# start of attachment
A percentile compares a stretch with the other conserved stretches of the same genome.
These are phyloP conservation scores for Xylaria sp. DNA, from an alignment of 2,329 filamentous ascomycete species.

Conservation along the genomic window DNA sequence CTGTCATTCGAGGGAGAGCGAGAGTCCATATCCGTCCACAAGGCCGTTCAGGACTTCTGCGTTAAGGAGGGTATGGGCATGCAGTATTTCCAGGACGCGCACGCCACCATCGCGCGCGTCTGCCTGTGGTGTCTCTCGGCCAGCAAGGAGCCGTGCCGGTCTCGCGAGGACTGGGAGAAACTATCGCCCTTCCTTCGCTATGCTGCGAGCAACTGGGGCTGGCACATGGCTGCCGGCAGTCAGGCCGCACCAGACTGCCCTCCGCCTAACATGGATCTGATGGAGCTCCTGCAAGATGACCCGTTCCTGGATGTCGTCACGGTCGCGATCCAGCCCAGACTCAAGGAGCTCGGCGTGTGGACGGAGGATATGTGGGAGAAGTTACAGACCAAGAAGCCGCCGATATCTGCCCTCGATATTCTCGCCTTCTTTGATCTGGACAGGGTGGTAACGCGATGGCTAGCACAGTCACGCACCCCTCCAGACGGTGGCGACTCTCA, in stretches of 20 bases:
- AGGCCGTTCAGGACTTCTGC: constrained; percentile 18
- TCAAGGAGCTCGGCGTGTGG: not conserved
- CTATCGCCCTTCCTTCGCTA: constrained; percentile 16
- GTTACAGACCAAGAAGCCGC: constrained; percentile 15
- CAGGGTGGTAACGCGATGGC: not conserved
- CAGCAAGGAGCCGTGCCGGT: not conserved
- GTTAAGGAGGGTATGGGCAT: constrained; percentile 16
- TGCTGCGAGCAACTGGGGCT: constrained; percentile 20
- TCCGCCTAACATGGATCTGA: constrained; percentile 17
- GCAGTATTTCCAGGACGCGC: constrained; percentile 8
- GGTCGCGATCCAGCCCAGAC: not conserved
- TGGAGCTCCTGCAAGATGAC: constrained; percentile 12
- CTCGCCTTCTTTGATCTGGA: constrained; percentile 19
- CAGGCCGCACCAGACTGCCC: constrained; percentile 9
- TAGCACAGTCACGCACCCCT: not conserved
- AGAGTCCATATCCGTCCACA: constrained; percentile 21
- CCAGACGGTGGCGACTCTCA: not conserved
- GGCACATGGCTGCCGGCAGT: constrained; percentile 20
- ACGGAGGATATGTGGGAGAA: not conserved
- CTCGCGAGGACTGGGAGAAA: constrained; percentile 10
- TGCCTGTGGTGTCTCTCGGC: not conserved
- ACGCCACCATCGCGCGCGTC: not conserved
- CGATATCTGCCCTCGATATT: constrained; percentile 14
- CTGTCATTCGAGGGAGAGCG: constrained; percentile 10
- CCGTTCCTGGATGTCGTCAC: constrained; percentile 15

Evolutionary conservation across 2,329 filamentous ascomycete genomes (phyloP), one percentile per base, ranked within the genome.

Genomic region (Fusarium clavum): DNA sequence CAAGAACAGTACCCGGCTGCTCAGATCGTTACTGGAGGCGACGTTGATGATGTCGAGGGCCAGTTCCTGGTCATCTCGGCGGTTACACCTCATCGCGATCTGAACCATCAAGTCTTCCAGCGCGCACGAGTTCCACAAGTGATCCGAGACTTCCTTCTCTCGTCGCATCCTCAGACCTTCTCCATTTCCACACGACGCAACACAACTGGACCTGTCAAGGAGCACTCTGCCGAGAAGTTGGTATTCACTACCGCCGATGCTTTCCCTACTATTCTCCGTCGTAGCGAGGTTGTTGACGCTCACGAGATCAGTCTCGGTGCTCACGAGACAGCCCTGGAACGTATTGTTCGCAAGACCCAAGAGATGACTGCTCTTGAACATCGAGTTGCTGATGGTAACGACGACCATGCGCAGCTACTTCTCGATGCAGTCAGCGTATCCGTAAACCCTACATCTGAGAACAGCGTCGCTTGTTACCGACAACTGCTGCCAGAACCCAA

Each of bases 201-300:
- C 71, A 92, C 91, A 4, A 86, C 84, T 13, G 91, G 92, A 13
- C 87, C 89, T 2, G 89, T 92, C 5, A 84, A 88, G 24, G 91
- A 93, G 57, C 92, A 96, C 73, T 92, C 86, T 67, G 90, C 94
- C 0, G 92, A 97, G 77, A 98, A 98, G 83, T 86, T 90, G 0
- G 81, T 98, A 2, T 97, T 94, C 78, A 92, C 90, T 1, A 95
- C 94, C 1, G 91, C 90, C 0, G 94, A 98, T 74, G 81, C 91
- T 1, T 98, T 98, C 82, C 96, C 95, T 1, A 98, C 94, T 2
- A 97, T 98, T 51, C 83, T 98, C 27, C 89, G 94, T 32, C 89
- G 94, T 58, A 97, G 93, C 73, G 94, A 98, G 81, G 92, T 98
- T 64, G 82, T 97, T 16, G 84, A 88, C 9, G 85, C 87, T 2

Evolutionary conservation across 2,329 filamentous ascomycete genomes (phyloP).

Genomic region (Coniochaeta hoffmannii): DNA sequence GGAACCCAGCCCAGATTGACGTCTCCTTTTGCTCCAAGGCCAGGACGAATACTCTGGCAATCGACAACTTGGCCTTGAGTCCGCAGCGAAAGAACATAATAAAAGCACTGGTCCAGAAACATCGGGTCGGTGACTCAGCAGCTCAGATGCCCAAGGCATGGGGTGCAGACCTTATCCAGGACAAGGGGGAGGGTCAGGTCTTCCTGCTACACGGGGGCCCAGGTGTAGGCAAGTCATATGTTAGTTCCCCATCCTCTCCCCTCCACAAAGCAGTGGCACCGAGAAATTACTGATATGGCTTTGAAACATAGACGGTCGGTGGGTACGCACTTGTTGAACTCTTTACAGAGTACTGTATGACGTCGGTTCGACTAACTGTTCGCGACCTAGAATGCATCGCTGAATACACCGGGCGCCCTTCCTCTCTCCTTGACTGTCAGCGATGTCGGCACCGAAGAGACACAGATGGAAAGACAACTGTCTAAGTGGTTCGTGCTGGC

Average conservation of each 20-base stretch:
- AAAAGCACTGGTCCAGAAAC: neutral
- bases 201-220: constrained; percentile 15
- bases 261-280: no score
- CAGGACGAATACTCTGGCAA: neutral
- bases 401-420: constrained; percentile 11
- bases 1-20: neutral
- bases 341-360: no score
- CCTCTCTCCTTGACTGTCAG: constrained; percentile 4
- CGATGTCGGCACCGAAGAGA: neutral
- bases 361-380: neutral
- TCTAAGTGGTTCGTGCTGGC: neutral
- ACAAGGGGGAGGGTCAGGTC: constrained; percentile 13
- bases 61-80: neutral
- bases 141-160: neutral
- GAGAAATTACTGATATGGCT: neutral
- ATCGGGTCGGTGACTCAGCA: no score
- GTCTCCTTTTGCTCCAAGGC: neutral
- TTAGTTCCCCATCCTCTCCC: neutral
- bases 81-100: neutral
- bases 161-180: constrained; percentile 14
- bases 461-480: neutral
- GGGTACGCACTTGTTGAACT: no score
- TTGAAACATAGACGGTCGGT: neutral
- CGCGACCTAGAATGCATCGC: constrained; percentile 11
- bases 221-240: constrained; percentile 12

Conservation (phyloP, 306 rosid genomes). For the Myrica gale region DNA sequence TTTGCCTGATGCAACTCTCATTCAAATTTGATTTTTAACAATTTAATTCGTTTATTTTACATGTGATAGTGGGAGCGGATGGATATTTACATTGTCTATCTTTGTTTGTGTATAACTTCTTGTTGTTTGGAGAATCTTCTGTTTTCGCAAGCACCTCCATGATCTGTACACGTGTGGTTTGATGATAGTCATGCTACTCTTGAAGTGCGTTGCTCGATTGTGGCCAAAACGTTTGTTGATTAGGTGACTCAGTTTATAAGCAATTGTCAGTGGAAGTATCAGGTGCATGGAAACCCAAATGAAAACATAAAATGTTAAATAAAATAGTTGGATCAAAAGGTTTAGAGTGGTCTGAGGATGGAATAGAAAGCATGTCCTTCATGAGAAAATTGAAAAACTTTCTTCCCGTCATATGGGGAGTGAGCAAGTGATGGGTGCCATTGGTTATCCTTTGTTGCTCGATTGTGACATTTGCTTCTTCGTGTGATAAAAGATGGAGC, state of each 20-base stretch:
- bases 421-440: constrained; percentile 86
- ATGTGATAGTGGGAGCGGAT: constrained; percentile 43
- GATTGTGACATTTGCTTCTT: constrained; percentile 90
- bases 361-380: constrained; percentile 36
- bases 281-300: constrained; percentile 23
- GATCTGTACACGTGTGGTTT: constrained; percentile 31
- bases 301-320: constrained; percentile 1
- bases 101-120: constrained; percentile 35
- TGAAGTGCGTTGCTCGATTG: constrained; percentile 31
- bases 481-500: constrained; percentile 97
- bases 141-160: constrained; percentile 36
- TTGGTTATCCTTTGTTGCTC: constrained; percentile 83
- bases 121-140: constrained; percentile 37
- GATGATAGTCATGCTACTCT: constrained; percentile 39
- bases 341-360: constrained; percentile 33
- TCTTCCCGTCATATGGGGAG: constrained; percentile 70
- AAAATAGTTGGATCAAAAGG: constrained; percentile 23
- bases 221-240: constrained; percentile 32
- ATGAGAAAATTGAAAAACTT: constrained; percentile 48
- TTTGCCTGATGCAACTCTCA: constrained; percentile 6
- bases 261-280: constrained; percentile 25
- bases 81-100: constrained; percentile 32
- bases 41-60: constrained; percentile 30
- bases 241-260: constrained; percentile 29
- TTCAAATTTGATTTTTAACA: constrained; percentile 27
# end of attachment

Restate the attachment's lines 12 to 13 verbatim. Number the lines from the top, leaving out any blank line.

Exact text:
- TCCGCCTAACATGGATCTGA: constrained; percentile 17
- GCAGTATTTCCAGGACGCGC: constrained; percentile 8